Because they occur after two highly engineering, and science-driven phases of biomanufacturing – expression and purification – biopharmaceutical fill and finish processes have not received the respect traditionally that they deserve. Yet of all competencies associated with bringing biopharmaceuticals to market, fill and finish arguably are the most specialized.
This eBook reports on the technical and operating challenges impacting the latest formulations and devices including: outsourcing, contamination, standardization (pre-filled syringes), lyophilization, and serialization.
Here is an excerpt:
An Easy Decision: Contracting Out
A 2016 survey by BioPlan Associates noted that although outsourcing is growing only modestly overall — in the 2–4% annual range — about three-fourths of respondents indicated that fill–finish was part of their outsourcing strategy (1).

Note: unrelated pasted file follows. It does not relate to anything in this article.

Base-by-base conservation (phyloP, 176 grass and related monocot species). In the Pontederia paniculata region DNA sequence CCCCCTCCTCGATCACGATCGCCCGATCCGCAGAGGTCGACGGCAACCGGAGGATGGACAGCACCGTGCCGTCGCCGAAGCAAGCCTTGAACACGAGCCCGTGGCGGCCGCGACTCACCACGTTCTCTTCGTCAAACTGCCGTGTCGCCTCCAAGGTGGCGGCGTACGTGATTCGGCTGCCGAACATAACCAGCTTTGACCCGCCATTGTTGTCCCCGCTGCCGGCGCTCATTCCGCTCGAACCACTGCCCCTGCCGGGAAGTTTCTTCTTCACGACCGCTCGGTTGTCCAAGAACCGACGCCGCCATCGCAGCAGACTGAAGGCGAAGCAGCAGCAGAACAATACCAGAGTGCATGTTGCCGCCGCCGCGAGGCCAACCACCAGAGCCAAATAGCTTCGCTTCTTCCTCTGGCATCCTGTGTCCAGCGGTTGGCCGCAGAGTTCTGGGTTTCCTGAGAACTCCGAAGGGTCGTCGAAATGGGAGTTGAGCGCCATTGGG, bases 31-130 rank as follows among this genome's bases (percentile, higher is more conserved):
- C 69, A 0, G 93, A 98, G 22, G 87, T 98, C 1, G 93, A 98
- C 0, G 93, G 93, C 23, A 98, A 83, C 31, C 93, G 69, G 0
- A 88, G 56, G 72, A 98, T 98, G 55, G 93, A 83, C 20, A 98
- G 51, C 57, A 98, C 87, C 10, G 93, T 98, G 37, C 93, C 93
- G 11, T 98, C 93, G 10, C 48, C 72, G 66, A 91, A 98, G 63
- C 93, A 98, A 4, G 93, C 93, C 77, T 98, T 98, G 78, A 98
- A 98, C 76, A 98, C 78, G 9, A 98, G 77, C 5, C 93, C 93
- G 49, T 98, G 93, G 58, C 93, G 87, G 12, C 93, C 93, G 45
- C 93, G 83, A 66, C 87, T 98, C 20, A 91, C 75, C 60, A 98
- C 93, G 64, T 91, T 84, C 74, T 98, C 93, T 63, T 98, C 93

“Small biotech companies are fueling much of that growth [in outsourcing],” observes Peter Soelkner (managing director at Vetter in Ravensburg, Germany). “These companies are highly risk-averse, particularly in early clinical phases, when they hope to attract investors or create outlicensing opportunities.” That leads to the early decision to engage with an experienced contract manufacturing organization
(CMO) for fill–finish.
“For many drug developers, selecting the right fill–finish CMO will be critical. Sponsors usually get only one chance to get it right,” Soelkner says. And he provides a must-have checklist for qualifying fill–finish contractors:
• Experience with relevant compound classes
• Strong regulatory expertise
• Creativity and flexibility to meet evolving demands
• Strong commitment to quality standards
• Financial stability
• Compatible corporate culture.
Outsourcing fill–finish is an easy decision because very few biopharmaceutical companies have the resources or the product stream to justify constructing a dedicated filling plant. “This niche is complex and highly specialized,” notes Paul Ruther (director of fill–finish at Ajinomoto Althea in San Diego, CA). “Doing it right requires special facilities, equipment, and a tremendous amount of operator training.”